Custom-Built Molecule May Improve On Its Natural Counterpart
Monday, February 22, 2021
Ten years ago, a young woman from Chicago came to the National Institutes of Health with a rare genetic condition. A mutation in her DNA was making her metabolic system malfunction, causing levels of fat molecules called triglycerides in her blood to skyrocket far out of the normal range. This triggered inflammation in her pancreas, a painful and potentially life-threatening condition known as pancreatitis. She couldn’t understand why there wasn’t any kind of treatment to help her.
IRP senior investigator Alan T. Remaley, M.D., Ph.D., took on the challenge with the help of Anna Wolska, Ph.D., a research fellow in his lab. Dr. Remaley leads the Lipoprotein Metabolism Section in the National Heart, Lung, and Blood Institute (NHLBI), where he and Dr. Wolska study lipoproteins, small particles that transport fats such as cholesterol and triglycerides through the bloodstream to be broken down and used by cells for energy. Their efforts to help that young woman ultimately led to the discovery — published last January — of a new strategy for reducing triglycerides in order to treat serious ailments like pancreatitis and heart disease.
Program Boosts Initiatives Supporting Researchers Across NIH
Tuesday, September 1, 2020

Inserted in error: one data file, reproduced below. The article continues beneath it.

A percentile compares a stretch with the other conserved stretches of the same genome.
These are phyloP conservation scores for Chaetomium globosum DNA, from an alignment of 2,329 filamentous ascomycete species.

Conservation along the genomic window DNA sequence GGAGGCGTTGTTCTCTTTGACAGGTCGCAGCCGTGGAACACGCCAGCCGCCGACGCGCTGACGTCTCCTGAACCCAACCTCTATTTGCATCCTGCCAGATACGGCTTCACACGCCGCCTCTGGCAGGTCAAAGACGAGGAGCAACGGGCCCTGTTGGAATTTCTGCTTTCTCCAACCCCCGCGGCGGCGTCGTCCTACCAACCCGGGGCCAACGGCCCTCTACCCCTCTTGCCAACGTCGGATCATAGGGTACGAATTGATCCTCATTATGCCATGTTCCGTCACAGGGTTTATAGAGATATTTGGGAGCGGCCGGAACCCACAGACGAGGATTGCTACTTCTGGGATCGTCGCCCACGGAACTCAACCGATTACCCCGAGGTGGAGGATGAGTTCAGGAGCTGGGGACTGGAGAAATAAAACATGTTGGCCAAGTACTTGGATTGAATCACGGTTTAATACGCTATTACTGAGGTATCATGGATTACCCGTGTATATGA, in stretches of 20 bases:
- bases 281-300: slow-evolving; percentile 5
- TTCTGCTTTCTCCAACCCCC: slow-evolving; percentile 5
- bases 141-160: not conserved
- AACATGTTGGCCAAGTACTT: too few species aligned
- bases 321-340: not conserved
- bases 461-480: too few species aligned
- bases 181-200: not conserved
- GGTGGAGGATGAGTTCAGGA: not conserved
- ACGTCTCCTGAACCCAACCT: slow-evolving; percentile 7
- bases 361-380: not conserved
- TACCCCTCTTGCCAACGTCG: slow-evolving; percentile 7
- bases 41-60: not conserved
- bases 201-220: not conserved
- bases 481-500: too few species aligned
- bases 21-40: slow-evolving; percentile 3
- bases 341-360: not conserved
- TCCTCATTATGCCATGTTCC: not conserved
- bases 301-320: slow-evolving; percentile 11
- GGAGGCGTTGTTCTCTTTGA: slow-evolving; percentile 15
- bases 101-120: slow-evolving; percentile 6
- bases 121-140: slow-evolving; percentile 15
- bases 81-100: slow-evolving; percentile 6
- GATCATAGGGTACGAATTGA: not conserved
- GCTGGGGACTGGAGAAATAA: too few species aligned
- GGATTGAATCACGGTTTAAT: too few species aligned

From Superbowl-winning football teams to comic book cohorts like The Avengers, combining the efforts of multiple talented individuals is a proven strategy for achieving remarkable results. It may come as no surprise, then, that the NIH’s Intramural Research Program (IRP) strongly encourages collaborations that breach the boundaries of its 24 Institutes and Centers. One example of these efforts is the Director’s Challenge Innovation Awards Program, which since 2009 has funded high-impact scientific projects that bring together researchers from across the IRP.
Potential biomarker may contribute to personalized treatments
Tuesday, February 5, 2019
Until recently, medical treatment has largely been one-size-fits-all, with doctors unable to separate patients into distinct groups that might benefit more or less from a particular approach. However, researchers are increasingly finding that individuals with the same disease can differ markedly in ways that might one day influence their care. A recent IRP study has identified a particular molecule that may have just such an impact for patients with damaged lungs.